Sharpening Tools with TMUX

Wed, Apr 18, 2012
TMUX - Productive Mouse Free Development

A little over a year ago I switched to vim as my editor of choice, and at the same time started using tmux to manage a split pane terminal, but I spent so much time getting up to speed with vim that I never really made much of an effort to embrace tmux - I learnt the shortcut key to split the window and that was about it - good enough for a while, but not exactly a power user!

Recently, the Pragmatic Programmers published an ebook by Brian Hogan tmux - productive mouse free development that made me revisit this tool and see what else I could get out of it - and boy, am I glad I did - tmux is a really useful tool, and Brian’s book covers it in an excellent, easy to read, and comprehensive format that covers the following areas:

  • Learning The Basics
  • Configuring tmux
  • Scripting Customized tmux Environments
  • Working With Text and Buffers
  • Pair Programming with tmux
  • Workflows

Working my way through the book was a breeze. Its well written, well organized, and doesn’t waste any space - except maybe the pair programming chapter - which is not really my cup-of-tea. :-)

I now find myself jumping around panes and windows with ease and able to setup environments that really suit the task at hand. For example, as I write this article I have four windows in a TMUX session:

  • my VIM editor
  • a multi-pane console
  • a running web server
  • a tailing logfile

Example tmux window and pane configuration

The 4 ‘tabs’ at the bottom allow me to instantly see which hotkey (prefix-1/2/3/4) will take me to which window, the current window is highlighted in red and any activity in any non-visible window will cause that windows name to highlight as well. Thats a lot of information in that small TMUX footer.

One of my favorite discoveries is the ability to create tiny little tmux scripts to startup sessions pre-configured with windows and split-panes suitable for my current task.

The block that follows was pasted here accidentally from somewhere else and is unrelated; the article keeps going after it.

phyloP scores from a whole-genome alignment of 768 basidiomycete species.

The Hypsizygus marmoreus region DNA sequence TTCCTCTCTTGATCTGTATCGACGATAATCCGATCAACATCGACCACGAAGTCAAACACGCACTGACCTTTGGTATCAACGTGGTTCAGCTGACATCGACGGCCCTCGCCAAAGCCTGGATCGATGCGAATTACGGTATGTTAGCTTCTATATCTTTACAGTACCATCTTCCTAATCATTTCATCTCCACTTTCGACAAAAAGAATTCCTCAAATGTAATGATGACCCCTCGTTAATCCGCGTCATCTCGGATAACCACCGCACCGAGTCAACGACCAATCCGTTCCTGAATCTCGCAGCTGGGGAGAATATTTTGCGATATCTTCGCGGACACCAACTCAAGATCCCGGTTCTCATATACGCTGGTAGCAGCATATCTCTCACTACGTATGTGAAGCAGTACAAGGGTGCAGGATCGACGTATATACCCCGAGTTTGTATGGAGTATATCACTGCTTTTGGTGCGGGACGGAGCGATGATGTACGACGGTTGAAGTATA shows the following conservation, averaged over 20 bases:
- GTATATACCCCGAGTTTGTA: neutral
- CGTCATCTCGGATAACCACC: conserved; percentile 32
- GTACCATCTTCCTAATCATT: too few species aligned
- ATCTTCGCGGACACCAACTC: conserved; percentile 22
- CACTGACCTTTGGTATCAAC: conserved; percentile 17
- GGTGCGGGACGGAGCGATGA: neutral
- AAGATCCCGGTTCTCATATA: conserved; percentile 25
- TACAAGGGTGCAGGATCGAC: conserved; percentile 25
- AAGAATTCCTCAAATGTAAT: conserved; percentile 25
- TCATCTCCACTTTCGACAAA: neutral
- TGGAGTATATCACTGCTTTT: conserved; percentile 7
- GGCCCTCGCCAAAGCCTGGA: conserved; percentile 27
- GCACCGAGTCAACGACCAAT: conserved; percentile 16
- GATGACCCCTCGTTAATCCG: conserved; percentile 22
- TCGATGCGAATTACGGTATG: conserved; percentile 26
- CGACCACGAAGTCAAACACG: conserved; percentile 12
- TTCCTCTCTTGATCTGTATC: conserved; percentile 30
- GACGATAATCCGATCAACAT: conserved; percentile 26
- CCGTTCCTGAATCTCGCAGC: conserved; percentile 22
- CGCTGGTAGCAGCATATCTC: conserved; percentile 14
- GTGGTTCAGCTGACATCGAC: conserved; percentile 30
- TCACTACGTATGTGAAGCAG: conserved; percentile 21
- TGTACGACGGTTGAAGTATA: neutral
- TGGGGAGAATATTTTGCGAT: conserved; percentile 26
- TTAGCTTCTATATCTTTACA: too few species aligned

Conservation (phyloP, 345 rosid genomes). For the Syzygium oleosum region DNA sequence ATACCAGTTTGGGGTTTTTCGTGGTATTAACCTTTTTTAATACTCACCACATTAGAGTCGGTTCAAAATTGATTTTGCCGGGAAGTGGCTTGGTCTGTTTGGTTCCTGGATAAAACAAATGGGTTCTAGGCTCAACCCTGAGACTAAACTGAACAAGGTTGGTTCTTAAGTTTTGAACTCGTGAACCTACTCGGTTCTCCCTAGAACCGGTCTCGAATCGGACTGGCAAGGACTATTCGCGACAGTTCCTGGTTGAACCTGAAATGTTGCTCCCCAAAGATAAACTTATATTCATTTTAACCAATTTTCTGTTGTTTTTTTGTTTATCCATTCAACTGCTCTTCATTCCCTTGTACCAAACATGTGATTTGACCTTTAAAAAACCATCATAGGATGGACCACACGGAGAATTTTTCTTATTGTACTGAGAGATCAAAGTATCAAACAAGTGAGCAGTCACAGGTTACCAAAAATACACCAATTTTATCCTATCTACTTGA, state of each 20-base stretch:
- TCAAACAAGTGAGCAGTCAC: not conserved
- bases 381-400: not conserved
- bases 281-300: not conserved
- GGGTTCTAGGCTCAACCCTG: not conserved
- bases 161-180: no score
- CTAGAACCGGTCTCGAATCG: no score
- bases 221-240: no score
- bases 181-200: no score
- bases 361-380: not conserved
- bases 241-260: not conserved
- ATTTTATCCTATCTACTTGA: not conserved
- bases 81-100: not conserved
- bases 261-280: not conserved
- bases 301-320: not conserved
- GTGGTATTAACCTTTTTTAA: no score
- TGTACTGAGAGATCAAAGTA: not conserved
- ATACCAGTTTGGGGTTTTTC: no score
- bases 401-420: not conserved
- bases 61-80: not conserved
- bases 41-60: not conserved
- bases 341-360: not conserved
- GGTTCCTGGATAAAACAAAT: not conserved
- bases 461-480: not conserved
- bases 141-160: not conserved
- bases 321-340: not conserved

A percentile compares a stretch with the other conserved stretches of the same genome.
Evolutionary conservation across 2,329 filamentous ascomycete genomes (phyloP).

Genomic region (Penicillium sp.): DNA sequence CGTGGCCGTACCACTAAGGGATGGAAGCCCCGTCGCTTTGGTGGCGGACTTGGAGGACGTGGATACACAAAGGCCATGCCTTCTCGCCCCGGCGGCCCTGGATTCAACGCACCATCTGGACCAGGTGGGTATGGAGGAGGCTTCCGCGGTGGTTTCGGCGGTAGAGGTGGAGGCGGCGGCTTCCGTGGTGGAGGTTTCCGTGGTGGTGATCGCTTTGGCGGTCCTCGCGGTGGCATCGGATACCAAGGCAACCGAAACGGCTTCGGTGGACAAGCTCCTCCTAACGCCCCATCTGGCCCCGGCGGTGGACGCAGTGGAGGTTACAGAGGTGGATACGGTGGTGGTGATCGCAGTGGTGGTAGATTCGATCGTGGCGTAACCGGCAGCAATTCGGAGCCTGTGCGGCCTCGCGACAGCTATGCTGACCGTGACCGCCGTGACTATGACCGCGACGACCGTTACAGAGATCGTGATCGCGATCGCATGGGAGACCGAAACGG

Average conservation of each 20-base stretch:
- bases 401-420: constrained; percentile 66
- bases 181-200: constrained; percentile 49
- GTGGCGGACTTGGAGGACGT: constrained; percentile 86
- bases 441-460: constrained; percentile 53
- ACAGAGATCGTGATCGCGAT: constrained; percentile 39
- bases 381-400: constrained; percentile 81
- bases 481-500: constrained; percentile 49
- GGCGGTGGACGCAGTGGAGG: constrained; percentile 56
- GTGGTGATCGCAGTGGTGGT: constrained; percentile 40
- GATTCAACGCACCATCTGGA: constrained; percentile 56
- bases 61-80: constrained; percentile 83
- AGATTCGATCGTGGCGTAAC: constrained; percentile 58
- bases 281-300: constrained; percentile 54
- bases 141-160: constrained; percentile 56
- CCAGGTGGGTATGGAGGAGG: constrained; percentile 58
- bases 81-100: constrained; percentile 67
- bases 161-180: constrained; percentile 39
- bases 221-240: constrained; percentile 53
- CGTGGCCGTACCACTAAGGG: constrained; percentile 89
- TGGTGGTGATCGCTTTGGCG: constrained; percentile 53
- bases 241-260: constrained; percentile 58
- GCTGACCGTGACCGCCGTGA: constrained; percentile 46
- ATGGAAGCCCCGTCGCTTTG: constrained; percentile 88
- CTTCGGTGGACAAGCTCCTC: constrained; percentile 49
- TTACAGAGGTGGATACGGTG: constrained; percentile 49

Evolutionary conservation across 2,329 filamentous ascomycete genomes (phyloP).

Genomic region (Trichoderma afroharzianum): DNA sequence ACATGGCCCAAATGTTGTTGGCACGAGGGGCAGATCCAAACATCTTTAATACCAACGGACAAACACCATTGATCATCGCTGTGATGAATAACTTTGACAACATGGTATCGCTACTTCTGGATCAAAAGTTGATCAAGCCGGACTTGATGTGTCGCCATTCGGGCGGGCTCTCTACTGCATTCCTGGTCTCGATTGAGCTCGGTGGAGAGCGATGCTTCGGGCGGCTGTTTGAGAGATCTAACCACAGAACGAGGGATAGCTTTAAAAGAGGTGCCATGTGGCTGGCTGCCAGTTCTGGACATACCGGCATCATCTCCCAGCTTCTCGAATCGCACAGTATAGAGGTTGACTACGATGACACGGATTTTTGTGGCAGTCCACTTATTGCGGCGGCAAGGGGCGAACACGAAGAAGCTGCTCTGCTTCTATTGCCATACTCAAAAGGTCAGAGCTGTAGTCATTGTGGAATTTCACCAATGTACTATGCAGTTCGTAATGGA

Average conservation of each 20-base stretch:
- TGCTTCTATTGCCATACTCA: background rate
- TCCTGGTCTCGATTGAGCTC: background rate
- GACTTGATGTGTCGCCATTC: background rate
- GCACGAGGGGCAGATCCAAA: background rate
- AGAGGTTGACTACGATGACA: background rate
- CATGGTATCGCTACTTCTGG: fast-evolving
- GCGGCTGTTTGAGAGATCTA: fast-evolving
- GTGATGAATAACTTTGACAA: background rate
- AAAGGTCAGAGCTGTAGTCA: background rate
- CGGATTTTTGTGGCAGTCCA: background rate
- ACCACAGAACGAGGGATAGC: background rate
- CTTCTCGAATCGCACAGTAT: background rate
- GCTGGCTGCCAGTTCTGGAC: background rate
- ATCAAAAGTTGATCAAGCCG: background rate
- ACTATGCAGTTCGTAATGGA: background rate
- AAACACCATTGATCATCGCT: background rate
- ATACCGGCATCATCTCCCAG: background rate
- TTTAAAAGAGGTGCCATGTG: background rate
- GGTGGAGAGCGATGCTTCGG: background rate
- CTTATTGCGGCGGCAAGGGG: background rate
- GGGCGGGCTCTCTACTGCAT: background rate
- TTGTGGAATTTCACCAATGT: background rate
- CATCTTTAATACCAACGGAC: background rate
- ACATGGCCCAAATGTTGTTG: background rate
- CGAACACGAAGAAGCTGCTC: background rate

For example, if I want a session for SSH’ing in to do some operations work on our production live site, I can run a little script like this:

#!/bin/sh

tmux has-session -t lplive
if [ $? != 0 ]
then
  tmux new-session   -s lplive -n "LIQUIDPLANNER-LIVE" -d "ssh jake@lp-web-1"
  tmux split-window  -t lplive:1.0 -h "ssh jake@lp-web-2"
  tmux split-window  -t lplive:1.0 -v "ssh jake@lp-db-1"
  tmux split-window  -t lplive:1.1 -v "ssh jake@lp-db-2" 
  tmux select-pane   -t lplive:1.0
fi
tmux attach -t lplive

And bang! I instantly have a 3 pane window that has SSH’d into the various production host machines. Then I can simply detach when I’m done, leaving it running to attach to when I come back later on, even potentially, from a different machine.

I dont intent to give any kind of tmux tutorial here. I just wanted to highly recommend you try out the tool and go buy this book.

My tmux.conf

For anyone curious, my personal TMUX configuration ended up looking like this:

set -g prefix C-a

bind q     kill-pane 
bind r     command-prompt "rename-window '%%'"
bind s     display-panes
bind |     split-window -h
bind -     split-window -v
bind C-a   send-prefix
bind C-c   copy-mode
bind C-v   choose-buffer
bind C-r   source-file ~/.tmux.conf; display "Reloaded!"
bind C-s   choose-session
bind space last-window

bind    h   select-pane -L
bind    j   select-pane -D
bind    k   select-pane -U
bind    l   select-pane -R
bind -r H   resize-pane -L 10
bind -r J   resize-pane -D 10
bind -r K   resize-pane -U 10
bind -r L   resize-pane -R 10
bind    C-h previous-window
bind    C-l next-window

set -sg escape-time 1
set -sg repeat-time 200

set -g default-terminal "screen-256color"
set -g base-index 1
set -g status on
set -g status-left-length 40
set -g status-right-length 40
set -g status-left '#[fg=green]#H:#[fg=colour118]#S     '
set -g status-right '  %d %b %R  '
set -g status-bg black
set -g status-fg white
set -g status-utf8 on
set -g status-justify centre
set -g set-titles on
set -g set-titles-string '#H:#S  #W #P'
set -g visual-activity on
set -g mouse-select-pane on
set -g mouse-resize-pane on
set -g mouse-select-window on

setw -g mode-mouse on
setw -g mode-keys vi
setw -g utf8 on
setw -g automatic-rename on
setw -g monitor-activity on

setw -g window-status-fg colour241
setw -g window-status-bg default
setw -g window-status-attr dim

setw -g window-status-current-fg colour196
setw -g window-status-current-bg black
setw -g window-status-current-attr bright

set -g pane-border-fg colour241
set -g pane-border-bg black
set -g pane-active-border-fg white
set -g pane-active-border-bg black

set -g message-fg white
set -g message-bg black
set -g message-attr bright

# ALLOW PUTTY C-Arrow KEYS TO PASSTHROUGH (see tmux FAQ)
set -g terminal-overrides "xterm*:kLFT5=\eOD:kRIT5=\eOC:kUP5=\eOA:kDN5=\eOB:smkx@:rmkx@"

#==============
# CHEAT SHEET
#==============
# Prefix C-a   - pass-through
# Prefix C-r   - reload tmux.conf
# Prefix C-s   - choose session
# Prefix d     - detach from session
# Prefix c     - create window
# Prefix r     - rename window
# Prefix w     - list windows
# Prefix n     - next window
# Prefix p     - previous window
# Prefix space - last window
# Prefix 1-9   - goto window n
# Prefix s     - show pane numbers
# Prefix q     - quit pane
# Prefix ?     - list all bindings
# Prefix :     - command-line
# Prefix |     - horizontal split
# Prefix -     - vertical split
# Prefix C-c   - copy mode
# Prefix C-v   - paste
# Prefix PgUp  - scroll mode